Contact tracing for chronic hepatitis B in primary care? A ‘snapshot’ audit in Grampian, Northeast Scotland

Bethan Phillips, Helen Corrigan, Emmanuel Okpo (Corresponding Author)

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Abstract

Introduction
Contact tracing for chronic hepatitis B infection is an important activity for preventing the spread of hepatitis B infection. In the UK, the ‘Green Book’ recommends that all sexual and household contacts of individuals with chronic hepatitis B should be tested and vaccinated if required. This audit aimed to evaluate contact tracing in primary care. Barriers to effective follow-up of contacts of patients with chronic hepatitis B were explored and recommendations made.

Methods and results
Mixed method, including a survey of general practitioners and review of hepatitis B surveillance data from 1 June 2015 to 31 December 2015 held by NHS Grampian Health Protection Team. The audit was carried out in August 2016. Contact tracing was mainly by patient referral. Only 20% (4/20) of identified close contacts were tested. No contact eligible for vaccination was vaccinated, and 57% (8/14) of general practitioners who completed the audit questionnaire suggested that general practitioners do not have a role in contact tracing. Barriers identified were: lack of time, lack of resources and contacts being registered with a different practice.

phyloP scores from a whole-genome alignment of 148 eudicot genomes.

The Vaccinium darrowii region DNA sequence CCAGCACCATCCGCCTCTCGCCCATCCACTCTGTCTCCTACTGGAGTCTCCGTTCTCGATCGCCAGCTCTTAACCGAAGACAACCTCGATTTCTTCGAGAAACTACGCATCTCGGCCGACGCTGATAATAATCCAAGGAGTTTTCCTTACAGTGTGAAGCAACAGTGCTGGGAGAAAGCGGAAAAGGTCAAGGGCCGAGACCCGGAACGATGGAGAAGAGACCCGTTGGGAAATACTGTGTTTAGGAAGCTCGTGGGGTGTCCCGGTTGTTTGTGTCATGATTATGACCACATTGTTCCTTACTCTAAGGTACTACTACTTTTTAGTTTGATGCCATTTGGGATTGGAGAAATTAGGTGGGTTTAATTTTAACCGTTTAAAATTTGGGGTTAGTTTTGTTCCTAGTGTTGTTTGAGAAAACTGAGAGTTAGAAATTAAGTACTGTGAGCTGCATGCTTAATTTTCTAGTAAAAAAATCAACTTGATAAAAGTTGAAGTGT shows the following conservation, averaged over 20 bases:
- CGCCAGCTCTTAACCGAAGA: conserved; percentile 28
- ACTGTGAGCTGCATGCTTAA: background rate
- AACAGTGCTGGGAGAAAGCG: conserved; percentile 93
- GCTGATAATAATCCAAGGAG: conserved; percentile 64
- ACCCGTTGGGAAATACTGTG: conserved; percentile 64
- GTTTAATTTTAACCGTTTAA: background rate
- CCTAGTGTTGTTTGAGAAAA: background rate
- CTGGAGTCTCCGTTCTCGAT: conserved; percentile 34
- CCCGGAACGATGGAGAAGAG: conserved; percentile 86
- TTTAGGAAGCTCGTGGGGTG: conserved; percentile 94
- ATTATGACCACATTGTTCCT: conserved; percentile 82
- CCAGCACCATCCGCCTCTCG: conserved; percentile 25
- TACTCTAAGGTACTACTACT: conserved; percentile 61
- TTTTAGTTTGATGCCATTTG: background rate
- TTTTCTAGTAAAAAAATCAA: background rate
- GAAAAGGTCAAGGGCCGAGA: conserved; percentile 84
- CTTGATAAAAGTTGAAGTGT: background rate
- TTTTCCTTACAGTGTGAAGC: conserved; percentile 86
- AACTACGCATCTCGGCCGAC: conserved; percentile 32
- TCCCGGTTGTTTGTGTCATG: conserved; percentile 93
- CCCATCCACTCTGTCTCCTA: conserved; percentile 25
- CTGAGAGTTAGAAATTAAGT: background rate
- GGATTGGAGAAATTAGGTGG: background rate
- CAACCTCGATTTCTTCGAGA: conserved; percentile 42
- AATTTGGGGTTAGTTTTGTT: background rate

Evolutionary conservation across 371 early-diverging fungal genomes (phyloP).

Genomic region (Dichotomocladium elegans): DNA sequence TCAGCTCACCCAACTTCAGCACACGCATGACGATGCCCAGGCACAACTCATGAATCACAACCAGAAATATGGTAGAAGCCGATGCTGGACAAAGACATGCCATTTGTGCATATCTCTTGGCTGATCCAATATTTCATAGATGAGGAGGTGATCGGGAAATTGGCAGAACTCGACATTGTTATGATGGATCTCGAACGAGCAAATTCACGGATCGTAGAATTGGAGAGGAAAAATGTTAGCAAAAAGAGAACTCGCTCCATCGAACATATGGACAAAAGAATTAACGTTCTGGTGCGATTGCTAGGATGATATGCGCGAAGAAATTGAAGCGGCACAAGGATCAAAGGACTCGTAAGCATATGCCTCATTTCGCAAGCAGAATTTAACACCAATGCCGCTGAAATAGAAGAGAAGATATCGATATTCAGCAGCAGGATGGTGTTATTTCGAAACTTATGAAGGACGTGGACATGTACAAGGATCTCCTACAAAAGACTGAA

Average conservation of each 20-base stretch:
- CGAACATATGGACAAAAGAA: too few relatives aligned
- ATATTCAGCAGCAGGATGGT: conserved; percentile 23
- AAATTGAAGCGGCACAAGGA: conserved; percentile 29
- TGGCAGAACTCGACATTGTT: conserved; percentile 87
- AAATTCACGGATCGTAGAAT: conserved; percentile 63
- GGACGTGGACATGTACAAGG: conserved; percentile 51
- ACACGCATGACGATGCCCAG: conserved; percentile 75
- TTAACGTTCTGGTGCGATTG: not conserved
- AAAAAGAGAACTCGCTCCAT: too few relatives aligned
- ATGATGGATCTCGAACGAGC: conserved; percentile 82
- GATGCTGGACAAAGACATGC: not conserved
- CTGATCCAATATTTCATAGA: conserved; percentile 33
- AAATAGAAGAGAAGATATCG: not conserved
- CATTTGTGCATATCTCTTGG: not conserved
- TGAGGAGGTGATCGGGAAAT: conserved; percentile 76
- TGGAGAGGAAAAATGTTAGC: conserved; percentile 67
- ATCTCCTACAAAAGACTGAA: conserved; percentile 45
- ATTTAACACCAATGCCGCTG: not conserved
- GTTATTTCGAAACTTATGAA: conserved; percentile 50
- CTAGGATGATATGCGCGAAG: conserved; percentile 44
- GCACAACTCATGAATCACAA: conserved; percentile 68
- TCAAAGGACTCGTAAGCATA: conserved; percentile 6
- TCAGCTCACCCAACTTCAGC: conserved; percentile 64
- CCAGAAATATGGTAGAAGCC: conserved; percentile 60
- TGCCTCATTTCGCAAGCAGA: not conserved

Conclusions
This audit suggests that contact tracing for chronic hepatitis B in primary care is largely incomplete. Moving contact tracing from general practice to health protection teams in Boards may be a pragmatic way of improving follow-up activities.
Original languageEnglish
Pages (from-to)75-79
Number of pages5
JournalPublic Health
Volume63
Issue number3
Early online date27 May 2018
DOIs
Publication statusPublished - 1 Aug 2018

Keywords

  • Chronic hepatitis B
  • contact tracing
  • vaccination
  • primary care

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